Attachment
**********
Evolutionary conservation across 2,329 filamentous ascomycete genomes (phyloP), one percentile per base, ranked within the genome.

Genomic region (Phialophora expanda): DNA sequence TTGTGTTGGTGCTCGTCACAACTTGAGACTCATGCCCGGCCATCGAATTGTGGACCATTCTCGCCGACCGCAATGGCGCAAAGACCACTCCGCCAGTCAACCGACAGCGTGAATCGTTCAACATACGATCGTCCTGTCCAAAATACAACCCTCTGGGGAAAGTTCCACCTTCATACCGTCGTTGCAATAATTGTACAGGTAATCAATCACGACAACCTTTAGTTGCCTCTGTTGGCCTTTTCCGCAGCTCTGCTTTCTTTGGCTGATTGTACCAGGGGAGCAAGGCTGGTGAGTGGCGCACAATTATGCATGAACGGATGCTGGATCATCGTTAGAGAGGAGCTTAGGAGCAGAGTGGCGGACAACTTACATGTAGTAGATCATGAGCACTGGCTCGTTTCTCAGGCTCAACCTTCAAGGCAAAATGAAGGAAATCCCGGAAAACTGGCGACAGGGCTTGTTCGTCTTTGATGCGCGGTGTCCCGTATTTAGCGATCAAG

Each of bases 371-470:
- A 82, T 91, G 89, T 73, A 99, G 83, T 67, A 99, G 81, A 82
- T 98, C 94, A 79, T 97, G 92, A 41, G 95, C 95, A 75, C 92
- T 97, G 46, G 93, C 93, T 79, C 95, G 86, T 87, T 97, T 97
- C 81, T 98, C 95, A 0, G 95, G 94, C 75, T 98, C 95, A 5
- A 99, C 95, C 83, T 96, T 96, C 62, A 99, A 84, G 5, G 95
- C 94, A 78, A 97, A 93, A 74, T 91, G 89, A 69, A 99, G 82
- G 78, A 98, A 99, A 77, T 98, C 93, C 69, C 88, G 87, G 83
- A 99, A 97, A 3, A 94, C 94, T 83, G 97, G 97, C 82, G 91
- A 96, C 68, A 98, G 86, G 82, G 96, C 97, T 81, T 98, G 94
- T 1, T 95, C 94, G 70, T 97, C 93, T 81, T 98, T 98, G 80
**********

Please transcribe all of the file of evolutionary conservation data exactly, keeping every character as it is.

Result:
Evolutionary conservation across 2,329 filamentous ascomycete genomes (phyloP), one percentile per base, ranked within the genome.

Genomic region (Phialophora expanda): DNA sequence TTGTGTTGGTGCTCGTCACAACTTGAGACTCATGCCCGGCCATCGAATTGTGGACCATTCTCGCCGACCGCAATGGCGCAAAGACCACTCCGCCAGTCAACCGACAGCGTGAATCGTTCAACATACGATCGTCCTGTCCAAAATACAACCCTCTGGGGAAAGTTCCACCTTCATACCGTCGTTGCAATAATTGTACAGGTAATCAATCACGACAACCTTTAGTTGCCTCTGTTGGCCTTTTCCGCAGCTCTGCTTTCTTTGGCTGATTGTACCAGGGGAGCAAGGCTGGTGAGTGGCGCACAATTATGCATGAACGGATGCTGGATCATCGTTAGAGAGGAGCTTAGGAGCAGAGTGGCGGACAACTTACATGTAGTAGATCATGAGCACTGGCTCGTTTCTCAGGCTCAACCTTCAAGGCAAAATGAAGGAAATCCCGGAAAACTGGCGACAGGGCTTGTTCGTCTTTGATGCGCGGTGTCCCGTATTTAGCGATCAAG

Each of bases 371-470:
- A 82, T 91, G 89, T 73, A 99, G 83, T 67, A 99, G 81, A 82
- T 98, C 94, A 79, T 97, G 92, A 41, G 95, C 95, A 75, C 92
- T 97, G 46, G 93, C 93, T 79, C 95, G 86, T 87, T 97, T 97
- C 81, T 98, C 95, A 0, G 95, G 94, C 75, T 98, C 95, A 5
- A 99, C 95, C 83, T 96, T 96, C 62, A 99, A 84, G 5, G 95
- C 94, A 78, A 97, A 93, A 74, T 91, G 89, A 69, A 99, G 82
- G 78, A 98, A 99, A 77, T 98, C 93, C 69, C 88, G 87, G 83
- A 99, A 97, A 3, A 94, C 94, T 83, G 97, G 97, C 82, G 91
- A 96, C 68, A 98, G 86, G 82, G 96, C 97, T 81, T 98, G 94
- T 1, T 95, C 94, G 70, T 97, C 93, T 81, T 98, T 98, G 80